Vicious Review: “Sister”

photo credit: mpbonline.org

photo credit: mpbonline.org

Here’s my first review of Vicious starting with the season two premiere “Sister.” Please note that this isn’t a recap of what happens. I’m assuming that you’ve already seen the episode. There are spoilers in this review.

Stories belong to the young folks. Think about popular movies, TV shows, and books. The protagonist of any of these stories is most likely to be young (a relative term, I know, but we’ll say this means younger than “middle-aged.”) And the protagonist’s friends are probably all young as well. Sure, there may be one or two old folks running around, but they’re hardly ever the ones in important roles. So what I’m trying to say is that this is the reason I love Vicious. Because it’s a story about old people, something we don’t often get to see much focus on. The season two premiere showed that it’s still holding on to the core of the show while also expanding the focus of its universe.

To be honest, I’ve seen a few negative reviews of season one. The biggest complaint was about the show’s reliance of gay stereotypes. Both Freddie and Stuart are flamboyant in a way that’s not too overstated (usually), but still seem a bit like stereotypical gay characters of the past. But that’s just it. They are from the past. They grew up in a different time than the younger generation did, so their way of life might be different. So what if Freddie and Stuart are a pair of queens? The humor in Vicious come from their age and their long life together, not their sexual orientation. Vicious is fun because the protagonists have different perspectives on life now that they’d lived so much of it already. And Ash is there to be the outside viewpoint, the learner.

“Sister” was a good premiere episode because it took the focus from our main couple and extended it to the others as well. Sure, Freddie and Stuart have their own problem (Stuart feels like a servant) but the plot is based on Violet’s problem (her sister) and Ash’s new storyline (his girlfriend). The whole episode is classic sitcom shenanigans but it actually works. Everything is based on lies and it’s predictable, but it’s still entertaining. We know the characters well enough now that it’s funny to see Freddie pretend to be the butler, Violet to immediately call her sister out on lies while maintaining her own, and Ash to just play along with all the craziness.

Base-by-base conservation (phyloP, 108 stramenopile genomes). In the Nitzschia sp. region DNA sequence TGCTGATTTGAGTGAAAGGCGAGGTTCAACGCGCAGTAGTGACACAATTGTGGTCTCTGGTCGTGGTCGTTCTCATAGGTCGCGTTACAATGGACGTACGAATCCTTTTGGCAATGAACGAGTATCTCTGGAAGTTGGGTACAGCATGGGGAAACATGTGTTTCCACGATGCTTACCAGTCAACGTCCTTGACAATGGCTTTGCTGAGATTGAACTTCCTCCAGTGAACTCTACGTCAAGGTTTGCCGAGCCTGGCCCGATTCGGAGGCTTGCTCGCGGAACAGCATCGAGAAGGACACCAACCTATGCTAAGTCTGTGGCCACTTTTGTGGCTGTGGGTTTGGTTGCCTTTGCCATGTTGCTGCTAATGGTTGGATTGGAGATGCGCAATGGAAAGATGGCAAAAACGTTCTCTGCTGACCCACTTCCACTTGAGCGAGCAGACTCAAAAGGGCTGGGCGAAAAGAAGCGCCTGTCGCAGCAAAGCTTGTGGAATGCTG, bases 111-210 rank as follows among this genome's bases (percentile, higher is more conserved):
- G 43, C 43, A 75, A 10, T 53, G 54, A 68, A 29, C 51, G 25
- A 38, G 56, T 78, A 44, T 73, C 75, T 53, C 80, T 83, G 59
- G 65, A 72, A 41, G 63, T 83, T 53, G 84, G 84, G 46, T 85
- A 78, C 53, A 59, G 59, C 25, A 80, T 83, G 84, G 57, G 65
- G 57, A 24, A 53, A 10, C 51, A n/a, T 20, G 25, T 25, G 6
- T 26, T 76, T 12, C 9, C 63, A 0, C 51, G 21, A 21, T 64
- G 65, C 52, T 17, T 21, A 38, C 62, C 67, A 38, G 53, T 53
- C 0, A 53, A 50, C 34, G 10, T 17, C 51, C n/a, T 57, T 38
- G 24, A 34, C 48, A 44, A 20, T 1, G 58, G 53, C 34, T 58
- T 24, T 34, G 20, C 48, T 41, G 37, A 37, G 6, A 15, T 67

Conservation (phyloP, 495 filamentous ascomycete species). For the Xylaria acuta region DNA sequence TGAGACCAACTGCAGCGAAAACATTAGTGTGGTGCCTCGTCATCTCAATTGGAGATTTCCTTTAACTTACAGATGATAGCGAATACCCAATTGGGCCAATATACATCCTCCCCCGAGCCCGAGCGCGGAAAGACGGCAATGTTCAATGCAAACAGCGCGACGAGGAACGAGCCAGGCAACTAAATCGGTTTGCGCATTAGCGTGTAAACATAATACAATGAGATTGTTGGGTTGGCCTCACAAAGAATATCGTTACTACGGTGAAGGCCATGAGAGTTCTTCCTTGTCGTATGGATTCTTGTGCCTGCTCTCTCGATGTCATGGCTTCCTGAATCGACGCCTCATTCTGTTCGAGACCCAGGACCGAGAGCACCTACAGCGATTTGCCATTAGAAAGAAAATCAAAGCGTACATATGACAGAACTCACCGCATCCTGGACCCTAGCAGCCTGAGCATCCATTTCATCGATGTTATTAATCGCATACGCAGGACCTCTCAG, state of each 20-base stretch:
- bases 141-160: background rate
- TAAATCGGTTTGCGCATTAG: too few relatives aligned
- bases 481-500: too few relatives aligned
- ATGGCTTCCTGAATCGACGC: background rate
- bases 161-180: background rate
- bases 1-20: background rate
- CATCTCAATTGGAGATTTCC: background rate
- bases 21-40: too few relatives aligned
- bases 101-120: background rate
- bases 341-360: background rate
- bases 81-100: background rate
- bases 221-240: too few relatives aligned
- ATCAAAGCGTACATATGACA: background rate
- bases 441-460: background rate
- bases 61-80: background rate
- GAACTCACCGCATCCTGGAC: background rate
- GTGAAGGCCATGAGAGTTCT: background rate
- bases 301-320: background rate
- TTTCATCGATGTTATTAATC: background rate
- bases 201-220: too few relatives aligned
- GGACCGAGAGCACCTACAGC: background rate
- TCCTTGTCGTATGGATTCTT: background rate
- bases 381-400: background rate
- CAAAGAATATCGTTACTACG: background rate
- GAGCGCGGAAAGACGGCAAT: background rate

It works, I think, because Vicious is sometimes not-so-subtle parody. Each character is a little bit larger than life. Penelope is a little too senile, Violet’s a little too forceful, Freddie and Stuart are a little too condescending, and if Mason was a real person, he’d have ditched these people a long time ago. But the fun thing about parody is to present different ideas and personalities in this over-the-top fashion in order to get a better look at it. It’s like putting your words into large print in order to say HEY LOOK AT ME! CONSIDER THIS! Vicious pulls this off a lot.

So let me return to my point about expanding the focus. It shows a bit of interesting story development that everyone chooses to help Violet deceive her sister even though that draws attention away from Freddie and Stuart. The focus is still on them, of course. That whole servant argument is the basis of the whole episode, but it’s hidden under the surface problem of Violet’s sister. This is a bit more complex than what we got in season one which was very obviously straightforward in its “moral of the day” sort of thing. As the world of this sitcom continues to stretch out, I hope things continue to grow and become more complicated.

Vicious Observations

  • This was a bit more rambly than expected but I’ve never had the opportunity to talk about Vicious before and this is the season premiere. Future reviews will be more episode based, I promise.
  • As someone who routinely hangs out with people 40+ years older than me, I always relate well to Ash. I thought it was cute how he wanted to introduce Jess (or Jessica) to them first.
  • LOL at Freddie making up a whole backstory for his butler character.
  • Stuart’s “straight man” impression looks like a hilariously bad John Wayne impression.
  • The one thing I always dislike is Violet hitting on Ash because it’s still hella creepy how forceful she is.
  • Mason: “I do have a life outside of you.” Freddie: “No you don’t.” LOL meta-humor
  • Did Iwan Rheon really do that backflip? If so, kudos to him!
  • Violet: “I don’t want you to think me uncouth.” Stuart: You just pulled a bottle of vodka out of your bag.”
  • Penelope is my favorite because that’ll be me in 50 years.

So what did you think? Like it or hate it? Feel free to share your thoughts (vicious or otherwise) in the comments!

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One thought on “Vicious Review: “Sister”

  1. Pingback: Vicious Review: “Stag Do” | Notorious Rambler

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